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Review by Richard Whitehouse, ClassicalSource:

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…     “Concluding the concert, the Second Suite from Ravel’s Daphnis and Chloé (1912) confirmed Altinoglu’s prowess in a performance as was more than the sum of its parts. The intensifying expressive contours of ‘Daybreak’ built to a radiant culmination, after which the increasingly animated discourse of ‘Pantomime’ featured dextrous woodwind-playing as found contrast in the mounting abandon of ‘Danse générale’ – so bringing the evening to an uninhibited close.

Instead of a talk, the pre-concert slot brought a rare revival of Pagan Symphony (1928) by Granville Bantock. The second of his four designated Symphonies, its single-movement trajectory comprises six sections which, between them, correspond to the customary four movements. Thus the tranquil introduction gains impetus as it heads into an ebullient Allegro, the momentum spilling over into a hectic scherzo whose climax in an unaccompanied percussion ‘break’ and the score’s most arresting passage. From here brass fanfares prepare for a sustained slow movement whose would-be voluptuousness is complemented by a final section which brings the work to a rousing close.

It hardly needs adding that Bantock’s paganism is of a distinctly English kind, nor that the work’s ambition rather outstrips its achievement, but the music evinces a virtuosity to which the Birmingham Conservatoire Symphony Orchestra, under the watchful direction of Michael Seal, did justice (Duygu Ince coping ably with the often Straussian demands of the leader’s role). A long-time resident of Birmingham, Bantock would doubtless have expressed his approval.”

Carmen and Boléro

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Wednesday 16 October 2013 at 7.30pm

Symphony Hall, Birmingham +44 (0)121 345 0600

City of Birmingham Symphony Orchestra

 Alain Altinoglu  conductor

Nora Gubisch  soprano

Bizet: Carmen – Suite No. 2 20′

Ravel: Shéhérazade 17′ Listen on Spotify
Bizet: Symphony in C 31′

Ravel: Boléro 14′ Watch on YouTube

The  nights are lengthening in Birmingham – but with some composers, it’s always summer!  Bizet’s Carmen suite isn’t just a parade of some of the best tunes in all  opera; it’s practically Spain in a bottle – and his Symphony in C is pure sunshine.  Conductor Alain Altinoglu dishes it up with a truly Gallic joie de vivre, and  joins his wife Nora Gubisch for Ravel’s wickedly seductive songs. Talking of seduction…  well, Ravel’s Boléro says it better than any words!

If you like this concert, you might also like:

Prokofiev’s Romeo and Juliet, Wednesday  15 January

Rachmaninov’s Second Piano Concerto, Thursday  6 March

Pictures at an Exhibition, Thursday  29 May

www.cbso.co.uk

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Review by Verity Quaite, BachTrack:

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…     “Ravel’s Shéhérazade filled the remainder of the first half, bringing an effective contrast to the earlier piece. Inspired by Rimsky-Korsakov’s symphonic suite of the same name, Ravel’s Shéhérazade comprises settings of three poems by Tristan Klingsor. Capturing a mystic, orientalist sense of the East, Ravel’s orchestration subtly underpins the vocal line, always supporting and never overshadowing. The CBSO carried off their role of accompanists perfectly, never overpowering mezzo-soprano Nora Gubisch and instead really allowing her to shine.  A supremely confident and expressive performer, the chemistry between Gubisch and the orchestra seemed just right, perhaps in part due to the chemistry and understanding between Gubisch and her husband, conductor Altinoglu.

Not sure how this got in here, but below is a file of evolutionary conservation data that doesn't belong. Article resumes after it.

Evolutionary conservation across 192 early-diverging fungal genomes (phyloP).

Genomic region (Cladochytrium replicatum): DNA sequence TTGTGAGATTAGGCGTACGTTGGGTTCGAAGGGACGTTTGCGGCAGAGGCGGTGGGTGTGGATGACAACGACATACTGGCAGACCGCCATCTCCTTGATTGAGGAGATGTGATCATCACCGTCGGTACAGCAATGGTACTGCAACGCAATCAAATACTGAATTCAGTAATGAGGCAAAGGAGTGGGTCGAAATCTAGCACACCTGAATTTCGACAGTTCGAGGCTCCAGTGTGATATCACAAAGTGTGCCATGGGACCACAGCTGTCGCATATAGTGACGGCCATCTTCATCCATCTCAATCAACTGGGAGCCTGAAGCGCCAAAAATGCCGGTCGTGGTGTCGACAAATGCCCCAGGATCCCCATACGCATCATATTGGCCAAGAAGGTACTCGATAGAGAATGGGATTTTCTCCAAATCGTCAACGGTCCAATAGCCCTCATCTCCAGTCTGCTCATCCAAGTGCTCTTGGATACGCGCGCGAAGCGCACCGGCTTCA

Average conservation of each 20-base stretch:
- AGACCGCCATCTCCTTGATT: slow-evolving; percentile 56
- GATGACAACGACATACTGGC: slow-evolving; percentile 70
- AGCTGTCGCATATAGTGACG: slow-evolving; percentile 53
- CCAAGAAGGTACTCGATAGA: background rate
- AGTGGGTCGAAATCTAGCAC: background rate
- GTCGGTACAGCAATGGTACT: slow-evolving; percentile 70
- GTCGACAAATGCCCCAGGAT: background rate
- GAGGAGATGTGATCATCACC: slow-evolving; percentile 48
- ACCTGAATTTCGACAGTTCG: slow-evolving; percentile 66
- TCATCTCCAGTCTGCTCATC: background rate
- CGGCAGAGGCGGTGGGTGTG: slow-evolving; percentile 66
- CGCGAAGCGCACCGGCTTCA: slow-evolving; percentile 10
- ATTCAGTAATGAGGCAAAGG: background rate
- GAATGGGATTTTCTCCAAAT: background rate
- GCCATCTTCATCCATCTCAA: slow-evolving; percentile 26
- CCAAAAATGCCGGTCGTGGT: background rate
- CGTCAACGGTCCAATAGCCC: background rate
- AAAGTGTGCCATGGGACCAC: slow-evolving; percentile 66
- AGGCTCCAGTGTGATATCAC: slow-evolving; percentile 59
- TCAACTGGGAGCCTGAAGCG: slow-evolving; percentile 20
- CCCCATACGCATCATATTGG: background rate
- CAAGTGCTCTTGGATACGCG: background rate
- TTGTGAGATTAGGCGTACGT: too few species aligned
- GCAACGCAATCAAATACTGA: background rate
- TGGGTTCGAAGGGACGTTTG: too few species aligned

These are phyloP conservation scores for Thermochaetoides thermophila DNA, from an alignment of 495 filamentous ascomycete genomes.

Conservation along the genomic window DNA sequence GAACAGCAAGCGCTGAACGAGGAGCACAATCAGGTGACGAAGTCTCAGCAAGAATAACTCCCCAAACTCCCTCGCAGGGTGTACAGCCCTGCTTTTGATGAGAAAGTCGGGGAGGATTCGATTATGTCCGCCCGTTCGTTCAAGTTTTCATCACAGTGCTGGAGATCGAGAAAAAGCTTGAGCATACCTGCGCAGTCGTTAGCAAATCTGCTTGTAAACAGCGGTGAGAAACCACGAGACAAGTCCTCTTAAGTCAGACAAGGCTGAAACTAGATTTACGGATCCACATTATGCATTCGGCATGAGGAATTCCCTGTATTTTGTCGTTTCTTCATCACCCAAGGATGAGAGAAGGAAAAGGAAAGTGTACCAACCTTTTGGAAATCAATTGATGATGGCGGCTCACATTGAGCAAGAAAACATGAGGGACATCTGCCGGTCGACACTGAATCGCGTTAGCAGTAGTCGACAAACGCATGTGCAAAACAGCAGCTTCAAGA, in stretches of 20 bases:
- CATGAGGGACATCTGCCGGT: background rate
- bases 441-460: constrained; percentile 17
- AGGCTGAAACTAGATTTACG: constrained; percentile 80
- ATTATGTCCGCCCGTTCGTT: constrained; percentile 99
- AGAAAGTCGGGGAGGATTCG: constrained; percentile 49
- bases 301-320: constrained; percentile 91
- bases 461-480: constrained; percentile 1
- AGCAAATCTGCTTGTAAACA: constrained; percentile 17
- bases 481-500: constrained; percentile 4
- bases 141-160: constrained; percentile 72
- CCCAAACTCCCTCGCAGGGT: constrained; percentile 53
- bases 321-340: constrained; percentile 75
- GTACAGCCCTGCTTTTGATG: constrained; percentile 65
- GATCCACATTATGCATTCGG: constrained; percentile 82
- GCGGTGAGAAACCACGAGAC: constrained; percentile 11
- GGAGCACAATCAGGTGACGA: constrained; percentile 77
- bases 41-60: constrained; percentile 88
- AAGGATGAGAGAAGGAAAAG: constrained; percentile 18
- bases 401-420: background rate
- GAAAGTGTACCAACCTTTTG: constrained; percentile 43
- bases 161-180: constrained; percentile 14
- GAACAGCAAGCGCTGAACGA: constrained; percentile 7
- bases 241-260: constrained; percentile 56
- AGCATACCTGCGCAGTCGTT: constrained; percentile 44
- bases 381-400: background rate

Bizet’s Symphony in C followed the interval, bringing the programme a delightful symmetry. Though technically fine, as with the Carmen Suite No.2 the orchestra seemed to take a while to warm up. As the performance progressed, it did become far more involving and captivating. Ravel’s Boléro got off to a very hesitant start with a tentative entry on the snare drum. This was recovered, however, with each soloist’s entry bringing strength to the piece and thanks to Altinoglu’s tireless energy. The oboist, bassoonist and in particular saxophonist added a seductive flare and gave the piece some personality. By the entry of the timpani, Altinoglu had won the orchestra and audience round and the performance really stepped up a notch. It culminated in what can only be described in a cacophony of sound – an exuberant and fitting end to the concert.

This was an occasion where the orchestra really appeared to be enjoying themselves and the difference in made to my own enjoyment of the concert was vast. Each musician was rapt and every single member of the orchestra poured all their concentration and effort into the finale.”     …

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Review by David Hart, Birmingham Post:

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…     “Not so here: this punctilious Frenchman came up with several surprises, including a nicely manicured by-the-book reading of Bizet’s Carmen Suite No. 2 which, although displaying more patina than passion, allowed for some rewarding solo opportunities from leader Laurence Jackson and principal trumpet Jonathan Holland.

And Altinoglu’s support for his wife, mezzo Nora Gubisch, in Ravel’s Shéhérazade was quite exemplary, matching her warm, sculpted tone and clear articulation with an attention to instrumental detail that fully complemented the work’s sensuousness.”     …